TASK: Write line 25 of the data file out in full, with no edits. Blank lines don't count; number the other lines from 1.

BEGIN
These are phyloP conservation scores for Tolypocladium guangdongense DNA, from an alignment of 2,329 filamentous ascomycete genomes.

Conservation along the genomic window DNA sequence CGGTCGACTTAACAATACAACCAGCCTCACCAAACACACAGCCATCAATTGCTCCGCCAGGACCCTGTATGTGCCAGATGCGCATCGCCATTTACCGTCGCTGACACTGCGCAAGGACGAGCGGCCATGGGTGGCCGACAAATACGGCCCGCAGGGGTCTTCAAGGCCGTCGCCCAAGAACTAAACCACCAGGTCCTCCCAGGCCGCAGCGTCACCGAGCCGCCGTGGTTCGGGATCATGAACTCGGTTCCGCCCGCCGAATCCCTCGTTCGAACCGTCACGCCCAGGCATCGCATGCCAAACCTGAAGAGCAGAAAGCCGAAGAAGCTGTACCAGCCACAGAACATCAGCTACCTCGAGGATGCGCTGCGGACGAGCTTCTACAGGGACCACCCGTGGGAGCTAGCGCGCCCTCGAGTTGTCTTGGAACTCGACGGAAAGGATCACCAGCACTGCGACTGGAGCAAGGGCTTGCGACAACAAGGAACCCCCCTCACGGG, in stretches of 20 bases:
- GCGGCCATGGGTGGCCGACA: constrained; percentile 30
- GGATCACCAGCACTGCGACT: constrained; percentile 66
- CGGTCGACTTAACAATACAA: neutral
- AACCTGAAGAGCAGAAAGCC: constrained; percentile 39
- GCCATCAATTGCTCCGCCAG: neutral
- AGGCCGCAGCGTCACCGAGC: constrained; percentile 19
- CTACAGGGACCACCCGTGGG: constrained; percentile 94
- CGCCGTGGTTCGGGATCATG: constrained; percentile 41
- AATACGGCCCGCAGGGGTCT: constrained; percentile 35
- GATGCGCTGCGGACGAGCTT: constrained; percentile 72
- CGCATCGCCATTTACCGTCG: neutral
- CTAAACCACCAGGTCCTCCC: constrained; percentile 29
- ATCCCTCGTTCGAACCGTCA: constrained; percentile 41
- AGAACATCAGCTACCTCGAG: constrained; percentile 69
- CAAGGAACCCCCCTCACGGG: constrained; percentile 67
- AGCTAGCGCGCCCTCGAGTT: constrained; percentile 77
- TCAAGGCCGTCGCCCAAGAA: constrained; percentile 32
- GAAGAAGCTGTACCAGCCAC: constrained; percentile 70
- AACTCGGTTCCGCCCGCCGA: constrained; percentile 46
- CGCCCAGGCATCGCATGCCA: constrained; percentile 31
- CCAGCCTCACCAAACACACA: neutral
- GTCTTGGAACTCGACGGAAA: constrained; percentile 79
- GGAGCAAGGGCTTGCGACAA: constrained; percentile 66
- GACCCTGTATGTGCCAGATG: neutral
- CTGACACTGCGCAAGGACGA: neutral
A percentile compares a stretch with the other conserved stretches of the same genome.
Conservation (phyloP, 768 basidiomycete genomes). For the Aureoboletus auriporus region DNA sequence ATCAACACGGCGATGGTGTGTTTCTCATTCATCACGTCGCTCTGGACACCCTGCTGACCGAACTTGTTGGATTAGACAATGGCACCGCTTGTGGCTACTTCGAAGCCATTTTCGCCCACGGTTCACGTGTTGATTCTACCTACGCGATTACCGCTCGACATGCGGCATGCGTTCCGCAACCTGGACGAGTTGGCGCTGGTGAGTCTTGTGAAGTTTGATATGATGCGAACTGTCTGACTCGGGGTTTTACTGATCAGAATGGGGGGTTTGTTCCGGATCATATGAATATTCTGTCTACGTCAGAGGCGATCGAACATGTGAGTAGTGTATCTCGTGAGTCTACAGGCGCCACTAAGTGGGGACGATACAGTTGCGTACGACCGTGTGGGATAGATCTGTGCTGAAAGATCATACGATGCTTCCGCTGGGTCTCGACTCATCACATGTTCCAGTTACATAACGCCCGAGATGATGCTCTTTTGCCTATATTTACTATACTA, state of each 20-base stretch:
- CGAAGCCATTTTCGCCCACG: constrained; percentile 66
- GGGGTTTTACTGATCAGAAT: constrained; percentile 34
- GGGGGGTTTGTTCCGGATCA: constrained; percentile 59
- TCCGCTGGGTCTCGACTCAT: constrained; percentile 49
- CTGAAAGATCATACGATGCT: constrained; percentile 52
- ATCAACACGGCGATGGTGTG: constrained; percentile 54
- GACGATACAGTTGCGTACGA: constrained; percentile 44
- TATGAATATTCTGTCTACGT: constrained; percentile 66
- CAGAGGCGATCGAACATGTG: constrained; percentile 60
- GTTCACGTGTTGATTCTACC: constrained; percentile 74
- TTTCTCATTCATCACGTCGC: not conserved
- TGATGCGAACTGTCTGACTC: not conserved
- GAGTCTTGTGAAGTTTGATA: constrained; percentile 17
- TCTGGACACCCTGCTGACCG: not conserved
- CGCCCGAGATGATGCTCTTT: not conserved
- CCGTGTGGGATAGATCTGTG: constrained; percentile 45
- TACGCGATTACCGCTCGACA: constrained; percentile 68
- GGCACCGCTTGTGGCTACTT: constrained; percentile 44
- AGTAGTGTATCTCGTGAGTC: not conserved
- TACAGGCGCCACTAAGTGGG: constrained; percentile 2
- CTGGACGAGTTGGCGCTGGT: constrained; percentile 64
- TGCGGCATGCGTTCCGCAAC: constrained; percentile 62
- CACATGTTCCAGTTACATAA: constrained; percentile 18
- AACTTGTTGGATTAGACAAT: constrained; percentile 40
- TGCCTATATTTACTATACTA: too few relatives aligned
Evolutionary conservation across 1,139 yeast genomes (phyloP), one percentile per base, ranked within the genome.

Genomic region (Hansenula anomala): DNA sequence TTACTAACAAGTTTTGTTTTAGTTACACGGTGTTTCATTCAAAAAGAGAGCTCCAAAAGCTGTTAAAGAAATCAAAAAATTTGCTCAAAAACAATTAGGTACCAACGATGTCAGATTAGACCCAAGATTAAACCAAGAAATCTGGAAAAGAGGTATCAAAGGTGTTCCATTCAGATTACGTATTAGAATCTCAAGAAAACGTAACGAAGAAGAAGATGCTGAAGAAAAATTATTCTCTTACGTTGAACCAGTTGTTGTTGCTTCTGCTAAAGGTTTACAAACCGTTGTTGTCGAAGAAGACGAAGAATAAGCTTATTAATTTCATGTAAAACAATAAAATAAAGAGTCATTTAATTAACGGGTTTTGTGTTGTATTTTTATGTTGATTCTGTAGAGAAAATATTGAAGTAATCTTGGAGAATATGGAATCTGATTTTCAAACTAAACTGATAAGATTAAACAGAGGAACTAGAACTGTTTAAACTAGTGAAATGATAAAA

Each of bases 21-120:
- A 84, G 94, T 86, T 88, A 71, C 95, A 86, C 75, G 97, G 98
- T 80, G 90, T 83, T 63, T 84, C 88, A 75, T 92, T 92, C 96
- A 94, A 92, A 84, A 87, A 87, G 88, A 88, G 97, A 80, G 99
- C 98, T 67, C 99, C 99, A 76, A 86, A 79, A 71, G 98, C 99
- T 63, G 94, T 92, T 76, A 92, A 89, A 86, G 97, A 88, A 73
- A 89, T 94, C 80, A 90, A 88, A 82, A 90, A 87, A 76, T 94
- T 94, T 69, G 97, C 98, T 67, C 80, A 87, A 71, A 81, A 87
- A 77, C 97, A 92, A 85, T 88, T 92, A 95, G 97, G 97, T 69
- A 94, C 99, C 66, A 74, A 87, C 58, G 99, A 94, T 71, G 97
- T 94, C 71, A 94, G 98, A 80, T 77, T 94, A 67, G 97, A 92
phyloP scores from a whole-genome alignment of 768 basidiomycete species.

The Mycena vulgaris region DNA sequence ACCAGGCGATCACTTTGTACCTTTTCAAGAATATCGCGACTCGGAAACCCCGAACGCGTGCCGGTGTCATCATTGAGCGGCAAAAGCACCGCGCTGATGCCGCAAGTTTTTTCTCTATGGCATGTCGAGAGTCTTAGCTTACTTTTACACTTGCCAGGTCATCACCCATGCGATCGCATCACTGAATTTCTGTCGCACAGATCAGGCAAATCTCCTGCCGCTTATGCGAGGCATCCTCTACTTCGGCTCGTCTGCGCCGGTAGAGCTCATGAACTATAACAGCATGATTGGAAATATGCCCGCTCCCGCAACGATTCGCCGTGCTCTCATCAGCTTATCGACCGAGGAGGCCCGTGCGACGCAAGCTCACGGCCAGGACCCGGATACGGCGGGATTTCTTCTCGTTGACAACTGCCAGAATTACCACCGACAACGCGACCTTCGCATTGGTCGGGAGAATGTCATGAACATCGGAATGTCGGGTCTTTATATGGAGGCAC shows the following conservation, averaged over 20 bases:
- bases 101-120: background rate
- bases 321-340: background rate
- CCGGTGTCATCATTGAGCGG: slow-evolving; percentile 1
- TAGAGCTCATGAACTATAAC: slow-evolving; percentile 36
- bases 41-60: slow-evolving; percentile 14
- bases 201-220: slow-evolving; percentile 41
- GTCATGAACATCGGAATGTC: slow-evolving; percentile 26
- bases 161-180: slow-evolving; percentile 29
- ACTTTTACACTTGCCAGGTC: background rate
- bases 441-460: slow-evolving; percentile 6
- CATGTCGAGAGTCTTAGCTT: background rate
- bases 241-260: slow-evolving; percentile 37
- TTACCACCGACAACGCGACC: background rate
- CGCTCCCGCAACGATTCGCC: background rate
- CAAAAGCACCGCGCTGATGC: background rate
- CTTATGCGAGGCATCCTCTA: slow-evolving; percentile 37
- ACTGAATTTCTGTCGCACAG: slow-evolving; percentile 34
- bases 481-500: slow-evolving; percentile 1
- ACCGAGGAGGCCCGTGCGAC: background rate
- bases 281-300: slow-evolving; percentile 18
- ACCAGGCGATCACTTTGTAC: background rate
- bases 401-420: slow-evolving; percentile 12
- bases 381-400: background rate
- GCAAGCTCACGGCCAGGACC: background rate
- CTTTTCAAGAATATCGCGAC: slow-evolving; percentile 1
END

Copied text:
- GGAGCAAGGGCTTGCGACAA: constrained; percentile 66